Halloween X: Follow The Money

3 Mar 2004 (with a Sep 30 2006 update)

Excuse me, did we say in Halloween IX that Microsoft's under-the-table payoff to SCO for attacking Linux was just eleven million dollars? Turns out we were off by nearly an order of magnitude — it was much, much more than that.

The document below was emailed to me by an anonymous whistleblower inside SCO. He tells me the typos and syntax bobbles were in the original. I could not, when I received it, certify its authenticity, but I presumed that IBM's, Red Hat's, Novell's, AutoZone's, and Daimler-Chryler's lawyers could subpoena the original. On March 4th, within 24 hours of publication, SCO confirmed that the memo is legitimate.

Explanatory comments are interspersed in this color (I changed this from green because of complaints from the colorblind). Particularly noteworthy bits of the original are in this color.

--- From the mailbox of chris sontag

From: Mike Anderer
Sent: Sunday, October 12, 2003
To: csontag@sco.com
CC: Bob Bench
Subject: Conversation Friday

Chris Sontag, the recipient of this mail, is Vice-President and general manager of the SCOsource, responsible for (as his company page puts it) overseeing the development and licensing of SCO's immense intellectual property holdings..


I know you were going totalk to Bob later Friday, but I figured I would
outline the issues.

Bob Bench is is the Chief Financial Officer of the SCO group. He is in the Cc line.

Mike Anderer is a consultant with an outfit called S2 that bills itself as a Strategic Consulting firm, in their M&A group. His name is in SCO's SEC filings.

S2 held warrants on SCO stock in July 2003. They were thus in a position to profit if they had reason to anticipate a spike in this othwerwise unpromising stock (SCO/Caldera had never been profitable).

Tim Rushing has put together a timeline of events involving Anderer and the SCO/Microsoft connection.

1) Baystar is easy as they were just a Microsoft referral and would be 2%

Baystar Capital is a venture-capital firm. In 2003 SCO got about fifty million dollars from them in a deal that was rumored to have Microsoft's hand behind it. This confirms the rumor.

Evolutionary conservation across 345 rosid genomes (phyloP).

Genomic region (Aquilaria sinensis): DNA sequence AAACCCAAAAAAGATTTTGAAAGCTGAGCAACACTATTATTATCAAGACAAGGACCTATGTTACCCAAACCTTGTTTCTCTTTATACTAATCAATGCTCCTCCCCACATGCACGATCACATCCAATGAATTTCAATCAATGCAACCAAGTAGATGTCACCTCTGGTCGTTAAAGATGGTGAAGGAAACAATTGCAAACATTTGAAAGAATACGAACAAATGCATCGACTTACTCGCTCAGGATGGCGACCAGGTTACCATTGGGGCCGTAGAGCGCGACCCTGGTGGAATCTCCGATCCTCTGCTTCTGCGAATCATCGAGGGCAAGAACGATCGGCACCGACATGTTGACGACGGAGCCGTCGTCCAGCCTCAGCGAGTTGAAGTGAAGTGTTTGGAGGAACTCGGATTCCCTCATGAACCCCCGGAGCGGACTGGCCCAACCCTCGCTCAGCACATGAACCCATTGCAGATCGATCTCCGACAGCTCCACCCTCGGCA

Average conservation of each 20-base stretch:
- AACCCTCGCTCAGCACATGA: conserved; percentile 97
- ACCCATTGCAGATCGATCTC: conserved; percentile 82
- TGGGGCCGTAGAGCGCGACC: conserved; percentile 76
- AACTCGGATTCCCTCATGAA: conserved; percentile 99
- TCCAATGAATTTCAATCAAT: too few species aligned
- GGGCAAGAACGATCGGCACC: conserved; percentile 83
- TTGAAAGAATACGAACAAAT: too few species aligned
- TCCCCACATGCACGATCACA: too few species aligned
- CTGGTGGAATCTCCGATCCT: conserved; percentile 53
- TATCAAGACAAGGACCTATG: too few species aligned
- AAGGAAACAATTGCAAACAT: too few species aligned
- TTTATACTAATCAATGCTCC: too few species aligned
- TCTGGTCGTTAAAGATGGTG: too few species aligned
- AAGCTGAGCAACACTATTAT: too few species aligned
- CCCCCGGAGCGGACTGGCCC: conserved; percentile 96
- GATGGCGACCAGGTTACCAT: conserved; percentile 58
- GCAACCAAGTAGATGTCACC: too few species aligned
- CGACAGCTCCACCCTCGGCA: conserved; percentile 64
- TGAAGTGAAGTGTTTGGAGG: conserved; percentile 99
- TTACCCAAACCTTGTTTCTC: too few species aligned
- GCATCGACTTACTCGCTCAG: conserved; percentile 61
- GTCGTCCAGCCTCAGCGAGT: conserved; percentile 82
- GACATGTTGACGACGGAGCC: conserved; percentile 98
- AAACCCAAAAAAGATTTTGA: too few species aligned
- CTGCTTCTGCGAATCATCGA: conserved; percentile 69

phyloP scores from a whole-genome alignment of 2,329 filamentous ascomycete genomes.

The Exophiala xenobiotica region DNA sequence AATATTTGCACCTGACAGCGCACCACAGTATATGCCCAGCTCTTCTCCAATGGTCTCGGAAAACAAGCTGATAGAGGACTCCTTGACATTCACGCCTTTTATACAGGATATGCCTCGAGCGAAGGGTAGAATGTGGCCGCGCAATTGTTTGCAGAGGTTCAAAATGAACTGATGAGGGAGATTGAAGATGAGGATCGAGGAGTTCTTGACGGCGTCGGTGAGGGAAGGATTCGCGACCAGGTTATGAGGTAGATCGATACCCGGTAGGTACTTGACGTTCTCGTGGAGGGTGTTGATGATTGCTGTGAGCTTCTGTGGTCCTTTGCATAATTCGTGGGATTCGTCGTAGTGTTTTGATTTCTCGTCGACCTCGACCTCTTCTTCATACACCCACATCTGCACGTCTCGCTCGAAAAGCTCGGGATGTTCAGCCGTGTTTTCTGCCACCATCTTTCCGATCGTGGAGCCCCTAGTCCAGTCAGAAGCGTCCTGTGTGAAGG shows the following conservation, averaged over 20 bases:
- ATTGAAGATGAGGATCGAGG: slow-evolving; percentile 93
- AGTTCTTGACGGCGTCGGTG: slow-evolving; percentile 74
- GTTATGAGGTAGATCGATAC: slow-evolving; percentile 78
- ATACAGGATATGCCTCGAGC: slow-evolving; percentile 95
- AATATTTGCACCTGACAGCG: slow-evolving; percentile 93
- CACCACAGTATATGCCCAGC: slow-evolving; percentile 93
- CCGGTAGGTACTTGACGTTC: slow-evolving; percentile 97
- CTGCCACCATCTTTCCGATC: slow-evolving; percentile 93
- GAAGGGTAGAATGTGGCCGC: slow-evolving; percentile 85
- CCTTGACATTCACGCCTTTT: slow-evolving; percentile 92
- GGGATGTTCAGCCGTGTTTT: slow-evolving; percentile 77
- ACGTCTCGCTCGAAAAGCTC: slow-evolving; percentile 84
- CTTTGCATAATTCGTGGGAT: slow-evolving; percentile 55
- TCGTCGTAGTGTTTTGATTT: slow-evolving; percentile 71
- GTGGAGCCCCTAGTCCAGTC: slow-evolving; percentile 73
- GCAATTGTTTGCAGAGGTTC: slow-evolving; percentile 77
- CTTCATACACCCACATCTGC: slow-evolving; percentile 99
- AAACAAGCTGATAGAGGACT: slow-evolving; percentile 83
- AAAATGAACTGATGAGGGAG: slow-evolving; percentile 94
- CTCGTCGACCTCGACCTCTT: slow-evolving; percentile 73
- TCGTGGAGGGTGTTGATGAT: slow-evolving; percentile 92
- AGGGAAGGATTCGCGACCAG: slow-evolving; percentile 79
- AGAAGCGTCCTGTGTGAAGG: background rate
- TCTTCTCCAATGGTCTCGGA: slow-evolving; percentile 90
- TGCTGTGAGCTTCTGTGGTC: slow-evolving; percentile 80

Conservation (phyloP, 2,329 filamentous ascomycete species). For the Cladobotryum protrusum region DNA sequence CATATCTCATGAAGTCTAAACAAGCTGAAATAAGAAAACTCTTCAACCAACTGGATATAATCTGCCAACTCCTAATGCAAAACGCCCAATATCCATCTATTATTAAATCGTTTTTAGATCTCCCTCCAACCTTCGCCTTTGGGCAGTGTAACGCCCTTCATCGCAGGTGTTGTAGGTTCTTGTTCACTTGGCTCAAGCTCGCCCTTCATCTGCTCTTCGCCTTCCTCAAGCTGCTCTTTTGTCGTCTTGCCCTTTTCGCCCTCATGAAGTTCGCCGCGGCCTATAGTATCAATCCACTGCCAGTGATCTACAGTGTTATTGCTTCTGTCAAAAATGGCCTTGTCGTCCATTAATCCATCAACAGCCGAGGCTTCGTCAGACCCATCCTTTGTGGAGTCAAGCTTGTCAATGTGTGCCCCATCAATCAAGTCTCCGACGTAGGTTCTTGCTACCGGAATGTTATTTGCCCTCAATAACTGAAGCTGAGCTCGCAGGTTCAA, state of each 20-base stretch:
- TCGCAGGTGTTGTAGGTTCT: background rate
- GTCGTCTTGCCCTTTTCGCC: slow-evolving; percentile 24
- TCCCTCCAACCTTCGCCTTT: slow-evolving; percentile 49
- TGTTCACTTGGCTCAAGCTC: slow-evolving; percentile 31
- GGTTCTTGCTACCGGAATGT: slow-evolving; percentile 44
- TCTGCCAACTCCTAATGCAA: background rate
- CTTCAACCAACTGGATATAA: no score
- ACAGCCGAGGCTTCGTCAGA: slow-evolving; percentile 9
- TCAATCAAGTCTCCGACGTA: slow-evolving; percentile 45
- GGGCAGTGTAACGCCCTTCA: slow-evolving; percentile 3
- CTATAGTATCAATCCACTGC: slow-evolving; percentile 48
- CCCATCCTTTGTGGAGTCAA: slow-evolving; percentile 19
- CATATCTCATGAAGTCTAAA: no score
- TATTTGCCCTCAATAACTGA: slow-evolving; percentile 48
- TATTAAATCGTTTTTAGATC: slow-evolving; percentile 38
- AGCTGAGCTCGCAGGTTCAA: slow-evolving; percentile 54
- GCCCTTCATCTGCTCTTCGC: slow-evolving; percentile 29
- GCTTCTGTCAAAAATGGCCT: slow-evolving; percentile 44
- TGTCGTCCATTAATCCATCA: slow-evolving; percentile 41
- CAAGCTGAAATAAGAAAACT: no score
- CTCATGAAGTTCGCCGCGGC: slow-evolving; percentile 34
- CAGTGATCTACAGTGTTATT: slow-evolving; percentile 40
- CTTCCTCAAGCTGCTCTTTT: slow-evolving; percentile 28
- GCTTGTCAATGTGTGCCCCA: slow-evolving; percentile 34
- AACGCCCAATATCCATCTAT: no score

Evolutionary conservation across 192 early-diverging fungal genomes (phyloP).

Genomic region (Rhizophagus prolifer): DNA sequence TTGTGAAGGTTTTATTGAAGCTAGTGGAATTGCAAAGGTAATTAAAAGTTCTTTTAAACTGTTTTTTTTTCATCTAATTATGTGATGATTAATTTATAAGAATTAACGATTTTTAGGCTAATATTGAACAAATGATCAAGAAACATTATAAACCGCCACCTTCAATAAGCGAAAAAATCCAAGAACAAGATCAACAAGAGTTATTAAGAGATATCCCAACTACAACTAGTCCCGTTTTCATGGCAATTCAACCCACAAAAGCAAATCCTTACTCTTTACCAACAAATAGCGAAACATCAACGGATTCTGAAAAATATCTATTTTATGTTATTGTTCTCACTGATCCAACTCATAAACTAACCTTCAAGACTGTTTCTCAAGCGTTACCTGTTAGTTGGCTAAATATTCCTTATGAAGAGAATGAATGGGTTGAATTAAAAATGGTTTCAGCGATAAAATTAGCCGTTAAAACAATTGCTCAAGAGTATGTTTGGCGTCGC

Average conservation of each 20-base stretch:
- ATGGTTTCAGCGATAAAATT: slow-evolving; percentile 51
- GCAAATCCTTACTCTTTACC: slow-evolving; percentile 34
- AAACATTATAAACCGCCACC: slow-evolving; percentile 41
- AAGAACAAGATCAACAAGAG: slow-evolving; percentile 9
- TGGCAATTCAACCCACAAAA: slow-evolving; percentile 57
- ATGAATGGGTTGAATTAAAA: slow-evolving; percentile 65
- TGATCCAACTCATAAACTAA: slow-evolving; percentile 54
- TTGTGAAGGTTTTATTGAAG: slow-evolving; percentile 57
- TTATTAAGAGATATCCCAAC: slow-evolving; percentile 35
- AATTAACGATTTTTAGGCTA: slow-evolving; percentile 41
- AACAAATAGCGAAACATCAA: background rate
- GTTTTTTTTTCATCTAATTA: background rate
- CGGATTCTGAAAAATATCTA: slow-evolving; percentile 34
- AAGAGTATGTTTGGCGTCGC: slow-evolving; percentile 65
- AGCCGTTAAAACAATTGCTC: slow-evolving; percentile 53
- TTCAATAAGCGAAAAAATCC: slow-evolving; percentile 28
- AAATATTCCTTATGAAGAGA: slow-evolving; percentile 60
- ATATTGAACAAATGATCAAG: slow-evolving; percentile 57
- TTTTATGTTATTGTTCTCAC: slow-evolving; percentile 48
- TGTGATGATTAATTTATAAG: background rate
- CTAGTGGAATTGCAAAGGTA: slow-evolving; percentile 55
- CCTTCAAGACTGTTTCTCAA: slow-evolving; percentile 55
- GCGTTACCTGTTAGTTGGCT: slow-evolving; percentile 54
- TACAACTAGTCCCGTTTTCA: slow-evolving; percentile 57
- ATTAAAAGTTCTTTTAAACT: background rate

That is particularly interesting in view of the agreement that gives holders of 33.4% of the Baystar Series A stock the right to approve or or veto actions leading to contingency payments to Boies and the other two law firms. One suspects that digging into the identities of Series A shareholders — and their ties to Microsoft — might yield interesting results.

2) Any licensing deal would be at 5%

3) Much of the other work would go from 2% to 3% as I have engaged in
direct, but this would require according to Bob either Darl or you
signing off on the fact that this ane was not a referral.

Mike Anderer is discussing his fee for brokering the deal.

4)  On the patent side for IPX, where foes that fit it.  I am working
with the lawyers to get these moved from provisional to more complete in
the next week.  I think it will spawn at least 3 patents.  Ed and I are
the inventors on these.  What do we fo here

My original commentary observed that IPX is a network stack developed by Novell. The implication was that Mike Anderer thinks SCO might be able to get a patent lock on it, so they were looking for IP leverage against Novell. This is probably wrong; he was more likely referring to this IPX, a company that exists to help set up patent litigation.

Provisional patent applications "die" in one year from filing date, so whatever applications he's talking about were filed no earlier than Oct 2002 and converted to real applications no earlier than Oct 2003 (because they aren't done as of the date on the memo). Average pendency for software patents is 2-3 years. The patents thus will most likely not be issued until 2006 (if ever). The applications are generally published 18 months after filing, though. (They must be published unless they intend to file them only in the USA.) So, one might expect to see the applications published in Apr/May 2005.

If the patents in question ever go live, they should be findable with this search once they go live. Right now this search reveals three patents with Anderer's name, and that "Ed" is probably Ed Iacobucci.

5) The RedHat, Acrylis examiniation, there is no upside here is this
billable seperatly.  I bought a PC and loaded up RedHat and will take
that over and work through it with the Lawfirm.  What do we do here?

Acrylis is a company that Caldera (which became SCO) partnered with in 2001; they were later acquired by Caldera. On page 53 of SCO's 2002 10-K it says: